Not even in Jake Allen’s own script was he flying back to St. Louis on Monday, toting three victories with his luggage.
But after a 4-3 shootout win Sunday over Vancouver, stoning the Canucks on an overtime breakaway and turning aside two shootout attempts, the Blues’ rookie goaltender surprised even himself.
“I don’t think you really think you’re going to win three straight to start your career, to be honest,” Allen said. “I don’t think many guys would, but fortunately for me I have and now ... just come back to work when we get back to St. Louis and start preparing for San Jose.”
The Blues answered their five-game losing streak with a sweep of their three-game road trip, improving to 9-5-1 as they host San Jose at Scottrade Center tonight.
Allen will be back in net against the Sharks, his fourth straight start for the club. He stopped 73 of 81 shots on the trip, and three of the last five goals against were scored on the power play.
“I mean there’s no holes in his game,” Blues coach Ken Hitchcock said. “I mean that stabilizes us right now.”
The question now is how long the Blues will keep Allen around after tonight’s start.
Jaroslav Halak dressed as the backup Sunday, after missing six games with a groin injury, and is expected to get Wednesday’s start in Colorado. Hitchcock has also said that Brian Elliott may need a chance soon to apply what he’s learned through watching video of himself last season.
The Blues currently have the maximum 23 players on their roster and could carry three goalies as long as they desired. But with the compressed schedule and only two nets in practice, having three netminders is not an ideal situation, so the Blues will probably trim one soon. Allen is the only one of the three who would not need to clear waivers to be sent to Peoria.
Asked about the Blues’ plans, Hitchcock deferred to general manager Doug Armstrong.
“I don’t know ... this is going to end up in Army’s backyard,” Hitchcock said. “As long as I get the choice of who plays, that’s all I want. But we’ve got to get Jaro going ... that’s No. 1. He’s a heck of a goalie for us, so we’ve got to get him going again.”
Armstrong is completely aware of the boost Allen gave the Blues, saying, “I thought he was outstanding. He had a really good road trip for us at the right time for what we were experiencing prior to it.”
If the Blues weren’t sure what they had in their second-round pick from 2008, the team at least has a sense now, albeit in a small sample size.
“It confirms his draft status, it confirms his pedigree, and we certainly understand now that we have a legitimate National Hockey League goaltender,” Armstrong said. “It’s a nice situation to know that you have someone you believe can mature and be a regular player in this league at some point.”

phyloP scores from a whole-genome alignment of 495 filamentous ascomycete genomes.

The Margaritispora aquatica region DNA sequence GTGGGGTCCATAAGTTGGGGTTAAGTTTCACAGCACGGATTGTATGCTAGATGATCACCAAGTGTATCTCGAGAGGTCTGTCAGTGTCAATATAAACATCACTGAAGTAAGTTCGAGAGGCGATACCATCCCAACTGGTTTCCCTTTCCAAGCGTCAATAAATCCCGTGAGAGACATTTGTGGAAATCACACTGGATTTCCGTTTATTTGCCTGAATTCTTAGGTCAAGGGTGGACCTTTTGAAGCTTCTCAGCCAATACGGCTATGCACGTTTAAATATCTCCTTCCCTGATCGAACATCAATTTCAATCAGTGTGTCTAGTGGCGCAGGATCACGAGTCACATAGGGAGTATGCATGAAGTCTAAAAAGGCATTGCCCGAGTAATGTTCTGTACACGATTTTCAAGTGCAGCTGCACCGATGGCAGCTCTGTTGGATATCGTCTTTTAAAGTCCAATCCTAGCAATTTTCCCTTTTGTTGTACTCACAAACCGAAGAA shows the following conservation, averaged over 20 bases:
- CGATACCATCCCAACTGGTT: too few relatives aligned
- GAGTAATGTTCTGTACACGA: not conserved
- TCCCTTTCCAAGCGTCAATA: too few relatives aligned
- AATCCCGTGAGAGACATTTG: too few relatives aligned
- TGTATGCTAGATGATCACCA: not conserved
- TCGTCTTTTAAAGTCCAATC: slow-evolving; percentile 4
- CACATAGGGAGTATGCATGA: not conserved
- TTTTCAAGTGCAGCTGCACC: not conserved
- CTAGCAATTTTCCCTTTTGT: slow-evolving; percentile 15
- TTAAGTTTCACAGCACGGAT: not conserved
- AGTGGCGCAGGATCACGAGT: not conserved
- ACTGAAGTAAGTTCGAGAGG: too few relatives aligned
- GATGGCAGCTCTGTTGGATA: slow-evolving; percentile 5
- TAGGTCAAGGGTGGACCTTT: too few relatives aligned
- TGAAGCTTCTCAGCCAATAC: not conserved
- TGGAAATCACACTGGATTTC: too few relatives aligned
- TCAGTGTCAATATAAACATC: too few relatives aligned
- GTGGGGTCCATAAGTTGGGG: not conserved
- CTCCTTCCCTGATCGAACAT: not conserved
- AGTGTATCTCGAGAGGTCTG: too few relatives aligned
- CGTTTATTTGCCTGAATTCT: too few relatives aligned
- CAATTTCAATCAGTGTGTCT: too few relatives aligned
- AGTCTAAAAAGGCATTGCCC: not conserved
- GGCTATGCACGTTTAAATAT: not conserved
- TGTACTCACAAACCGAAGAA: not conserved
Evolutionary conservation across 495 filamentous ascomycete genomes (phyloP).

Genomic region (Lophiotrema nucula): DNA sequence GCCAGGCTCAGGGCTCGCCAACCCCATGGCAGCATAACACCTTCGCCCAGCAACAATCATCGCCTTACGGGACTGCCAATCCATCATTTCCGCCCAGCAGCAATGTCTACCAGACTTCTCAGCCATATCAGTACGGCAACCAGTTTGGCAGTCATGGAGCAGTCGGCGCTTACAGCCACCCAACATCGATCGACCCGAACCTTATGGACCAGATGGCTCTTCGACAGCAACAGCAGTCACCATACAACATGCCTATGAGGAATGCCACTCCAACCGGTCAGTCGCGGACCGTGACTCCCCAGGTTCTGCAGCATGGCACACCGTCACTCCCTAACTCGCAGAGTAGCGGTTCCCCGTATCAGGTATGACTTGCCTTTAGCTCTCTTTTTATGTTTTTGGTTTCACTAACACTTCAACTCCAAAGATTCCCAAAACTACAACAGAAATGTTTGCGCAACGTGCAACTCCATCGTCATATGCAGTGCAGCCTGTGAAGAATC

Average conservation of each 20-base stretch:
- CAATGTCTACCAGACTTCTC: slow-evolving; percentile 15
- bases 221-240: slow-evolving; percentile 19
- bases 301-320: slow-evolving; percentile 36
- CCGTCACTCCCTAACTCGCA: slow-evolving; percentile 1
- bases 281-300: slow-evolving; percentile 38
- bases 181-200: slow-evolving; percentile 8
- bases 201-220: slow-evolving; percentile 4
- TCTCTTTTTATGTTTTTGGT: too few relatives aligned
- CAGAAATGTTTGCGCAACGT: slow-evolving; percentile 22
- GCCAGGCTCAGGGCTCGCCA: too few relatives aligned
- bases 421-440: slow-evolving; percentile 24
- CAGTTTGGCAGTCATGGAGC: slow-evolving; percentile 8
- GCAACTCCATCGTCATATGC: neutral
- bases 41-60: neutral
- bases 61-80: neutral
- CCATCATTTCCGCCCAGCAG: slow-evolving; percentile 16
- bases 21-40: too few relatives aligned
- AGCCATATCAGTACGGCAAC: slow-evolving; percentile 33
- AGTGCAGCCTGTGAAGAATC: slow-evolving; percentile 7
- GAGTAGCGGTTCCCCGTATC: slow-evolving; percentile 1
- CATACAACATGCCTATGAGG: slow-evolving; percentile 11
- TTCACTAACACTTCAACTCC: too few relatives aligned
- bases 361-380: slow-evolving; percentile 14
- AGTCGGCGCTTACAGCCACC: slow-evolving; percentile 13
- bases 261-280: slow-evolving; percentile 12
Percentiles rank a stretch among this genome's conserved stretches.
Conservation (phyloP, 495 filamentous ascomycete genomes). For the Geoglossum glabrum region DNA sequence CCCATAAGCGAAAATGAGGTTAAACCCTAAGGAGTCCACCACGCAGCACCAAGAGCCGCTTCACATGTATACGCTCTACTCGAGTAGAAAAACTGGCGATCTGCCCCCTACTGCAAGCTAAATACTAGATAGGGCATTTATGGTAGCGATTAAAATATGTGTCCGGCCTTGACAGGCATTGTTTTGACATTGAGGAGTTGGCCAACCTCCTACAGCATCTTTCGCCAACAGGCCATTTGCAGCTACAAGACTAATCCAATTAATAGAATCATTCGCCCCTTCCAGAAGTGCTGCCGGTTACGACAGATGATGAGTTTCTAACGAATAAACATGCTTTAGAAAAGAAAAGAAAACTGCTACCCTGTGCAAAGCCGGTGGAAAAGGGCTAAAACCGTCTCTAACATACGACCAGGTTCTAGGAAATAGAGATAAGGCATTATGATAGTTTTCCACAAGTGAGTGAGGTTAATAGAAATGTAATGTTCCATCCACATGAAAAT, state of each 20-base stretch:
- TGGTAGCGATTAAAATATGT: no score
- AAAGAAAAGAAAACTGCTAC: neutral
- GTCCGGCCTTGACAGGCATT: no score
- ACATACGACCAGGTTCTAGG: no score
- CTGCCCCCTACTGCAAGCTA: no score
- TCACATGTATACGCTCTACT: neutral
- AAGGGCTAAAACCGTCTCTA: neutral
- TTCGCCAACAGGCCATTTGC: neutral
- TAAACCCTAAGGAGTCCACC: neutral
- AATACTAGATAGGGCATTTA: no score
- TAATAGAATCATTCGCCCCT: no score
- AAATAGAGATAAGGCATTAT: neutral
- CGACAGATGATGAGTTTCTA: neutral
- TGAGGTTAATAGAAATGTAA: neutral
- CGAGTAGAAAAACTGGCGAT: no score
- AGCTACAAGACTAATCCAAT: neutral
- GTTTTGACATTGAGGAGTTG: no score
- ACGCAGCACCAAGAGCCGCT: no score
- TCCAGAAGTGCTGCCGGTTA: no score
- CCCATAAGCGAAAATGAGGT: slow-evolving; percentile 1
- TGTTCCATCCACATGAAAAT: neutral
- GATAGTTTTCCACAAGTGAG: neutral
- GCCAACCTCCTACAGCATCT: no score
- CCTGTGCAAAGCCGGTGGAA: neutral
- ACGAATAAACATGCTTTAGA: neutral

But what about the time being?
“Ultimately, Jaro and Brian deserve the opportunity to get back in the net,” Armstrong said. “But also I understand the momentum in sports and you play the hot hand. But we have a 23-man roster, we’re at 23, so we don’t have to make any decisions. It’s not something that we’ve decided on yet, quite honestly. We have three games this week and then a break, so we’ll have to make some decisions.
“But as an organization, we owe it to all the players to put the players on the ice that give us the chance to win, and if we believe that Jake gives us that best opportunity right away, then he’ll play.”
The players aren’t picking sides of course, but in just three games, their belief in Allen is evident.
“What a pleasant surprise ... just outstanding,” forward Andy McDonald said. “For a kid coming in, he’s certainly pretty relaxed back there, composed. And he’s given us big saves. It’s pretty neat to see a young goaltender be able to do that. We’re kind of riding his momentum right now, so it’s good.”
From minor-leaguer to hot hand in the NHL in just a week, Allen says he’s simply going with the flow.
“A lot of people like to use that term ‘hot hand.’ ... I just want to keep playing,” Allen said. “I just feel more and more comfortable. I try to get more confidence each day and do my thing. Guys are helping me out a lot here. They’ve been great for me, especially easing my transition in the first three games. People can talk about the hot hand and stuff like that, but to me I’m trying to do my job.
“You can’t get too high, you can’t get too low. You just try to stay even keel. It’s your job, you’re fighting for your job. It’s almost like an audition, but you’re just trying to prove a point. I know in my head that I can play at this level, but you just want to prove it to some other people. This is a good chance for me.”